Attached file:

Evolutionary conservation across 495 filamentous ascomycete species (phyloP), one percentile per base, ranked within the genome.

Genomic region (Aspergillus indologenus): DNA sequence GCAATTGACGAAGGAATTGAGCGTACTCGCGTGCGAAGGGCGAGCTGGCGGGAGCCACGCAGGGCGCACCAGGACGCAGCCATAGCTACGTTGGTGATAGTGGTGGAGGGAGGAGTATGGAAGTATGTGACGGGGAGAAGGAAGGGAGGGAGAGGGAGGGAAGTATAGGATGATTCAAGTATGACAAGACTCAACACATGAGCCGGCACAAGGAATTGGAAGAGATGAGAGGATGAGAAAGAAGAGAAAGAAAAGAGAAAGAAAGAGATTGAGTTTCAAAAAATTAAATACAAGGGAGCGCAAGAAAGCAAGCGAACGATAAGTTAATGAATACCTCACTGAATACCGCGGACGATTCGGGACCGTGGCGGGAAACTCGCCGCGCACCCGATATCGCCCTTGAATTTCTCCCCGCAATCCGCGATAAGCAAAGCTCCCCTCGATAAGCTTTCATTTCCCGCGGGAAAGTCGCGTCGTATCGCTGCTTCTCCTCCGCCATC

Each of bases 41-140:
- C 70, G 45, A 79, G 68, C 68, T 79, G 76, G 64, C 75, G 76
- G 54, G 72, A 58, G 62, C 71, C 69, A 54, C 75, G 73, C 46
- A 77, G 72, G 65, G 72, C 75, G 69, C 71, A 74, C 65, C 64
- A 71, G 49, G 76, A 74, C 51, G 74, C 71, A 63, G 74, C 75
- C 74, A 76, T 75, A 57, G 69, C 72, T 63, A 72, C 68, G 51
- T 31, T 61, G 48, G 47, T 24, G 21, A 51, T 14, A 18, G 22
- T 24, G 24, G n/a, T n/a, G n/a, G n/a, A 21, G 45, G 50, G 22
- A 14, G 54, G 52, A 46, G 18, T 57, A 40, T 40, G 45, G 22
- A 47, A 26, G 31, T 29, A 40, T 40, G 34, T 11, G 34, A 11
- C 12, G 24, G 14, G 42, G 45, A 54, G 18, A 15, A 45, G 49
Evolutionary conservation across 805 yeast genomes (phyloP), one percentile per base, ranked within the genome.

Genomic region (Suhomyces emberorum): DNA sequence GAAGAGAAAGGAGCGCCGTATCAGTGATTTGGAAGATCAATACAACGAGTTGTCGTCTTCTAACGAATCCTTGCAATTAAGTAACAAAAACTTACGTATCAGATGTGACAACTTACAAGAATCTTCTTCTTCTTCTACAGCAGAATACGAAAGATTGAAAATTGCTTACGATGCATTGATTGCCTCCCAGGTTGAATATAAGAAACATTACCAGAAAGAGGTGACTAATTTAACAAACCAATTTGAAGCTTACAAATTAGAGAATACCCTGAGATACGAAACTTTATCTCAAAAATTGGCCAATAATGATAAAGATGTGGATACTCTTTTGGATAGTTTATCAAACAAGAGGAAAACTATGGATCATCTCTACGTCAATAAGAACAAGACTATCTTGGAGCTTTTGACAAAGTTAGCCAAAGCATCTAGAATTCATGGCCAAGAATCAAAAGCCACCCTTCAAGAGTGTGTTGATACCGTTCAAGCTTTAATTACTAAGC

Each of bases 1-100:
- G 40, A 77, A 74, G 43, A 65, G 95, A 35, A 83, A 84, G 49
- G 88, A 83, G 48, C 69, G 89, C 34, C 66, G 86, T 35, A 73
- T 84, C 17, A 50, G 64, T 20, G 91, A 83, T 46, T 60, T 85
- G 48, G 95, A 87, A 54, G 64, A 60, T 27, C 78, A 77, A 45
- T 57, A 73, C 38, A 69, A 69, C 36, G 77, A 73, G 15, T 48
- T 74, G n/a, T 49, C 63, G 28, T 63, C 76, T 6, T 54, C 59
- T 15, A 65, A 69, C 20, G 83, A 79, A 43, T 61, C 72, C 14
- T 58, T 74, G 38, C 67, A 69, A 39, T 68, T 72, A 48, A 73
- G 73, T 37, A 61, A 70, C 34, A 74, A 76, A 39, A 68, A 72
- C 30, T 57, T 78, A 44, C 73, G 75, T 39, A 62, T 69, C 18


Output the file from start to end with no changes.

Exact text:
Evolutionary conservation across 495 filamentous ascomycete species (phyloP), one percentile per base, ranked within the genome.

Genomic region (Aspergillus indologenus): DNA sequence GCAATTGACGAAGGAATTGAGCGTACTCGCGTGCGAAGGGCGAGCTGGCGGGAGCCACGCAGGGCGCACCAGGACGCAGCCATAGCTACGTTGGTGATAGTGGTGGAGGGAGGAGTATGGAAGTATGTGACGGGGAGAAGGAAGGGAGGGAGAGGGAGGGAAGTATAGGATGATTCAAGTATGACAAGACTCAACACATGAGCCGGCACAAGGAATTGGAAGAGATGAGAGGATGAGAAAGAAGAGAAAGAAAAGAGAAAGAAAGAGATTGAGTTTCAAAAAATTAAATACAAGGGAGCGCAAGAAAGCAAGCGAACGATAAGTTAATGAATACCTCACTGAATACCGCGGACGATTCGGGACCGTGGCGGGAAACTCGCCGCGCACCCGATATCGCCCTTGAATTTCTCCCCGCAATCCGCGATAAGCAAAGCTCCCCTCGATAAGCTTTCATTTCCCGCGGGAAAGTCGCGTCGTATCGCTGCTTCTCCTCCGCCATC

Each of bases 41-140:
- C 70, G 45, A 79, G 68, C 68, T 79, G 76, G 64, C 75, G 76
- G 54, G 72, A 58, G 62, C 71, C 69, A 54, C 75, G 73, C 46
- A 77, G 72, G 65, G 72, C 75, G 69, C 71, A 74, C 65, C 64
- A 71, G 49, G 76, A 74, C 51, G 74, C 71, A 63, G 74, C 75
- C 74, A 76, T 75, A 57, G 69, C 72, T 63, A 72, C 68, G 51
- T 31, T 61, G 48, G 47, T 24, G 21, A 51, T 14, A 18, G 22
- T 24, G 24, G n/a, T n/a, G n/a, G n/a, A 21, G 45, G 50, G 22
- A 14, G 54, G 52, A 46, G 18, T 57, A 40, T 40, G 45, G 22
- A 47, A 26, G 31, T 29, A 40, T 40, G 34, T 11, G 34, A 11
- C 12, G 24, G 14, G 42, G 45, A 54, G 18, A 15, A 45, G 49
Evolutionary conservation across 805 yeast genomes (phyloP), one percentile per base, ranked within the genome.

Genomic region (Suhomyces emberorum): DNA sequence GAAGAGAAAGGAGCGCCGTATCAGTGATTTGGAAGATCAATACAACGAGTTGTCGTCTTCTAACGAATCCTTGCAATTAAGTAACAAAAACTTACGTATCAGATGTGACAACTTACAAGAATCTTCTTCTTCTTCTACAGCAGAATACGAAAGATTGAAAATTGCTTACGATGCATTGATTGCCTCCCAGGTTGAATATAAGAAACATTACCAGAAAGAGGTGACTAATTTAACAAACCAATTTGAAGCTTACAAATTAGAGAATACCCTGAGATACGAAACTTTATCTCAAAAATTGGCCAATAATGATAAAGATGTGGATACTCTTTTGGATAGTTTATCAAACAAGAGGAAAACTATGGATCATCTCTACGTCAATAAGAACAAGACTATCTTGGAGCTTTTGACAAAGTTAGCCAAAGCATCTAGAATTCATGGCCAAGAATCAAAAGCCACCCTTCAAGAGTGTGTTGATACCGTTCAAGCTTTAATTACTAAGC

Each of bases 1-100:
- G 40, A 77, A 74, G 43, A 65, G 95, A 35, A 83, A 84, G 49
- G 88, A 83, G 48, C 69, G 89, C 34, C 66, G 86, T 35, A 73
- T 84, C 17, A 50, G 64, T 20, G 91, A 83, T 46, T 60, T 85
- G 48, G 95, A 87, A 54, G 64, A 60, T 27, C 78, A 77, A 45
- T 57, A 73, C 38, A 69, A 69, C 36, G 77, A 73, G 15, T 48
- T 74, G n/a, T 49, C 63, G 28, T 63, C 76, T 6, T 54, C 59
- T 15, A 65, A 69, C 20, G 83, A 79, A 43, T 61, C 72, C 14
- T 58, T 74, G 38, C 67, A 69, A 39, T 68, T 72, A 48, A 73
- G 73, T 37, A 61, A 70, C 34, A 74, A 76, A 39, A 68, A 72
- C 30, T 57, T 78, A 44, C 73, G 75, T 39, A 62, T 69, C 18